This month, we come to sunny Australia, the land of the Koalas and the Kangaroos. The region was inhabited for 50000 years by the aboriginal population before the first British settlement came to the continent in the 18th century. Currently the Commonwealth of Australia is one of the richest countries in the world and ranks second on the human development index globally.
Australian literature is a huge body of work comprising of many eminent literary names such as Patrick White and Cauleen McCollough. Of late, the sub-genre of aboriginal literature has gained much fame and acclaim. The region also produces high quality and popular Children’s literature. Typical Australian children’s books such as Snugglepot and Cuddlepie series and Playing Beatie Bow by Ruth Park are very popular.
For my reading, I am going with the classic work CloudStreet by Tim Winton. Set in a large house during the second world war, its the uplifting story of two families brought together by hard times who learn to get by and to appreciate all they have got just after World War II. The title and the plot have a whimsical feel to them. I am hoping that they will transport me into the beauty of the Australian bush and beaches.
Cloudstreet is the story of the Pickles and the Lambs, the two families who have suffered a generous bit more than their share of misfortunes and are struggling to get by in the Australia touched by World War II. The Pickles, after residing at the upstairs attic of a relative’s pub for a while, inherit his huge house after his passing, with a no-sale clause attached. The family is so lost, dysfunctional and poor that they do not know what to do with the house; how to keep it tidy and liveable. Out of their desperation to generate an income, they rent out a part of the house to the Lambs. A family suffering from the mental retardation of one of the sons due to temporary drowning, the Lambs are still one in spirit, held together by the matriarch, Oriel Lamb. They open a shop in one of the many rooms of the house and get by quite well. This attracts the jealously of their neighbours, particularly Dolly Pickles – an alcoholic, broken in spirit by her husband’s gambling and dabbling in adultery quite often – who is reminded of her own failures, looking at her neighbour’s success. The two families’ challenges only grow bigger along with their growing children and over time, situations bring the two groups closer.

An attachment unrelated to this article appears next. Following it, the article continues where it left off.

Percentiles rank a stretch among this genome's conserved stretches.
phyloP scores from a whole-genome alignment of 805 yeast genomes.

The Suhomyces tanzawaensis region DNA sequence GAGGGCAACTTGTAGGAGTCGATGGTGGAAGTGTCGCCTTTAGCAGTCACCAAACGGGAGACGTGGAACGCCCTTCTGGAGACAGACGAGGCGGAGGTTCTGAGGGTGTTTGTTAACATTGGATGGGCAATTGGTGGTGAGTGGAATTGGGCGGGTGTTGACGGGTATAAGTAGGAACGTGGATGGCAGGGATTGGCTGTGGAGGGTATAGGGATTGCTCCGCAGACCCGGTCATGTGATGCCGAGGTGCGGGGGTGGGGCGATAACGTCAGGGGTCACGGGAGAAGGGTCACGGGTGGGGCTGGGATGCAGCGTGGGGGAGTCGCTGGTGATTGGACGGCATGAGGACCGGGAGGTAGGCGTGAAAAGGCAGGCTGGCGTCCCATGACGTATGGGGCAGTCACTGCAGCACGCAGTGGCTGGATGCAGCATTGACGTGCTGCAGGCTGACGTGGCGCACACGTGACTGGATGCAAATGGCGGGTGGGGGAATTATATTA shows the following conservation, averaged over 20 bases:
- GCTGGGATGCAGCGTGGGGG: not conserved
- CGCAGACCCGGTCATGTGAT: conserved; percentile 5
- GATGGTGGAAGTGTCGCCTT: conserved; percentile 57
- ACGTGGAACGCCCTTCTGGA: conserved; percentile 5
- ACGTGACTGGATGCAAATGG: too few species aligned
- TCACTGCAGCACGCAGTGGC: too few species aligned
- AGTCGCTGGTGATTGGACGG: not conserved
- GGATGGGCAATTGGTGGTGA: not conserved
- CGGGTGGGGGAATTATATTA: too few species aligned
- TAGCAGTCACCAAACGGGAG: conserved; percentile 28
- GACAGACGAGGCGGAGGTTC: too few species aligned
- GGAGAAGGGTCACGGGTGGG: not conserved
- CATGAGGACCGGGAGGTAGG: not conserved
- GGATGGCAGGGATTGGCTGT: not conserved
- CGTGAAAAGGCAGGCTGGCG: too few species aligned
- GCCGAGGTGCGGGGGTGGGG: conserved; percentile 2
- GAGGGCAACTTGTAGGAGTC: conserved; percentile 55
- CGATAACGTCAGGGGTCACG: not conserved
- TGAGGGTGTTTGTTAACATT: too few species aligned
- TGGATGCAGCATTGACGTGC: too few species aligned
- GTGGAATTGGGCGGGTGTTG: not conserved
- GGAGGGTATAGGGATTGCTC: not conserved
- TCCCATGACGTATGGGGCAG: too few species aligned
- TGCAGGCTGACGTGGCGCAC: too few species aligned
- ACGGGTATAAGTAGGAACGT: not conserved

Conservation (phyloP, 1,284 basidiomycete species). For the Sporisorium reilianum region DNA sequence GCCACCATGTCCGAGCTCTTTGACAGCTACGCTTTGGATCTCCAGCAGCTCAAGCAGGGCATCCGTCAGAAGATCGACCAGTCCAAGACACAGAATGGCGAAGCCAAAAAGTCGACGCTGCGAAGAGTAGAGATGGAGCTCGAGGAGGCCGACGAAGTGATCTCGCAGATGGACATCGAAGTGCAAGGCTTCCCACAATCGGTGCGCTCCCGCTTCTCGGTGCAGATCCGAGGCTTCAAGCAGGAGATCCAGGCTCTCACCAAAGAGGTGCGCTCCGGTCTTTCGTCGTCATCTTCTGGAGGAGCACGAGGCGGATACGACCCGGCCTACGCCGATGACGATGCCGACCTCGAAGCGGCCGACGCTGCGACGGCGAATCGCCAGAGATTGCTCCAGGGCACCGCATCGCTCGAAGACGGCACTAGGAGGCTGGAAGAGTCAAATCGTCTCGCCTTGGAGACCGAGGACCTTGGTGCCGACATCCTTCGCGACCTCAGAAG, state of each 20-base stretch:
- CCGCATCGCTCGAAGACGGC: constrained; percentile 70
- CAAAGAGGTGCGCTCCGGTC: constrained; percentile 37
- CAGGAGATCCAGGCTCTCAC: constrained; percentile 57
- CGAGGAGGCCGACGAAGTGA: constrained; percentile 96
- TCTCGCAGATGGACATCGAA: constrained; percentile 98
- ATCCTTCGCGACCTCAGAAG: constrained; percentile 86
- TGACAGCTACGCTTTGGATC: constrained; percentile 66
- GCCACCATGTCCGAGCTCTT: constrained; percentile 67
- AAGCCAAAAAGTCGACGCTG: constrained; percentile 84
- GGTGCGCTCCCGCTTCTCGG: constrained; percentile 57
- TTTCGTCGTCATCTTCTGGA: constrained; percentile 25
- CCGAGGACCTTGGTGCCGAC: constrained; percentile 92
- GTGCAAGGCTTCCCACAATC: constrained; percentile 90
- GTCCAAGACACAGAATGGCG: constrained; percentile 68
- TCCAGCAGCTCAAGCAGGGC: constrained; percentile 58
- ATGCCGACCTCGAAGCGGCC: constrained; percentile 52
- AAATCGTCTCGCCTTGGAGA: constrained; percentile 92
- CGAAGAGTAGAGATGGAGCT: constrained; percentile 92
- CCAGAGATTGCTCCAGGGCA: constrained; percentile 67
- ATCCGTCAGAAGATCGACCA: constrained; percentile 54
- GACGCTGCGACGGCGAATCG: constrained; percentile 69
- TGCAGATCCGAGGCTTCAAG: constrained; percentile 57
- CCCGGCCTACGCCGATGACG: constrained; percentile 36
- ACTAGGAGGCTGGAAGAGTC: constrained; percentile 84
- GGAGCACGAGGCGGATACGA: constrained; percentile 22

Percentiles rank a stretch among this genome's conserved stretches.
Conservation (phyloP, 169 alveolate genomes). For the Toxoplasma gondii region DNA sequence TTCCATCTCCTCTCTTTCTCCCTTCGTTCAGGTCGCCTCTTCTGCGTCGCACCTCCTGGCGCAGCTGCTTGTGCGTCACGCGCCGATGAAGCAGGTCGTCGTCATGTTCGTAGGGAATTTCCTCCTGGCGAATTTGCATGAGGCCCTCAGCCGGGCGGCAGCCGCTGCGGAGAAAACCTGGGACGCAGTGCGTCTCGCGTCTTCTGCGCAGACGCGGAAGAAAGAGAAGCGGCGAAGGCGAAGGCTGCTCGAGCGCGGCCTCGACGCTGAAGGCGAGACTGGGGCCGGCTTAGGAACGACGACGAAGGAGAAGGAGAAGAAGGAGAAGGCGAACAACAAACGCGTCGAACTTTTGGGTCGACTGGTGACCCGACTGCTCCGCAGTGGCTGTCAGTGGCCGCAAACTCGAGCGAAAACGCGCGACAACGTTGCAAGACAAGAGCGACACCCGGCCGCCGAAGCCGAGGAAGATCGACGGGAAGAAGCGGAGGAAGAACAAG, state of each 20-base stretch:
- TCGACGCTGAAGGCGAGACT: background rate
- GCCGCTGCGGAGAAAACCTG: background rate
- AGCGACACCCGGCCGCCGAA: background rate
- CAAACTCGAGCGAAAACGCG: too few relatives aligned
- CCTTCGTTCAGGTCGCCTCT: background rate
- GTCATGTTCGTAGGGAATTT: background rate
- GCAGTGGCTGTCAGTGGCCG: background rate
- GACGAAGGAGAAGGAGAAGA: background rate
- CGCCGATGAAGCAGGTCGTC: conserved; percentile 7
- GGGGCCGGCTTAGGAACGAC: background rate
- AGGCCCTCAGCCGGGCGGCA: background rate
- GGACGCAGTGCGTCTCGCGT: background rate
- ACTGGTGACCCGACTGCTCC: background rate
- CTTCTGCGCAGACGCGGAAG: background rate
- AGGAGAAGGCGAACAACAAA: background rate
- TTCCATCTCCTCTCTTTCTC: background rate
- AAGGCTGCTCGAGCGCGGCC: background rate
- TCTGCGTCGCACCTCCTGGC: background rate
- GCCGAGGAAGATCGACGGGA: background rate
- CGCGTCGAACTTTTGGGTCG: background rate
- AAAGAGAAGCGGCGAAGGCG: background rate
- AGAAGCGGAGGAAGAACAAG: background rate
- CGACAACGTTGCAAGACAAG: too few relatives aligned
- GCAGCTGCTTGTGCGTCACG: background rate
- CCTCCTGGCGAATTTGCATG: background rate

What makes the book a classic is the way the relationships are detailed. Two themes appealed to me the most from the book. One of them is the way the character of the mentally challenged Fish Lamb is built and the exploration of his parents’ agony over his condition. During one of the discussions of the Lamb couple, remarking on Fish’s condition, Oriel says,
“We’ll give him the gentlest life we can, we’ll make it the best for him we know how. Lester agonised. How do we know what’s best? How do we make him happy? What does he think?”
Talking of the father’s anguish,
“There’d been times when he thought that the kid was better dead than to have to live all his life as a child, but he knew that being alive as being alive and you couldn’t tamper with that, you couldn’t underestimate it. Life was something you didn’t argue with, because when it came down to it, whether you barracked for God or nothing at all, life was all there was.”
Another impressive recurrence are the strong-as-steel female characters in the novel. The strongest of them all is definitely Oriel Lamb. She snatches away the birthday cake of her son Quick just as he is about to blow the candles, to give it to a paying customer. She feels she can’t really love any man as men are inherently weak creatures. She helps raise her father’s six children from his second marriage and sees them marching off to war one by one. She is determined that her family will survive come what may. The Pickles see her as bossy and annoying.
“She(Rose Pickle) couldn’t think why the very strength of that woman’s actions felt so unforgivable.”
However in the end the two families survive and have a decent life because of her struggles.
To conclude, CloudStreet, as a story, was predictable, as the families were bound to intertwine at some point. It is still an enjoyable read and an undisputable classic worth reading for someone testing the waters of Aussie literature.
Other options from Australia:
Oscar and Lucinda – Peter Carey
An ex-English clergyman and a country girl fall in love in the mid-nineteenth century Australia
Tomorrow, When the War Began – John Marsden
The first in the Tomorrow series, a young-adult sci-fi with Aussie teens in the lead.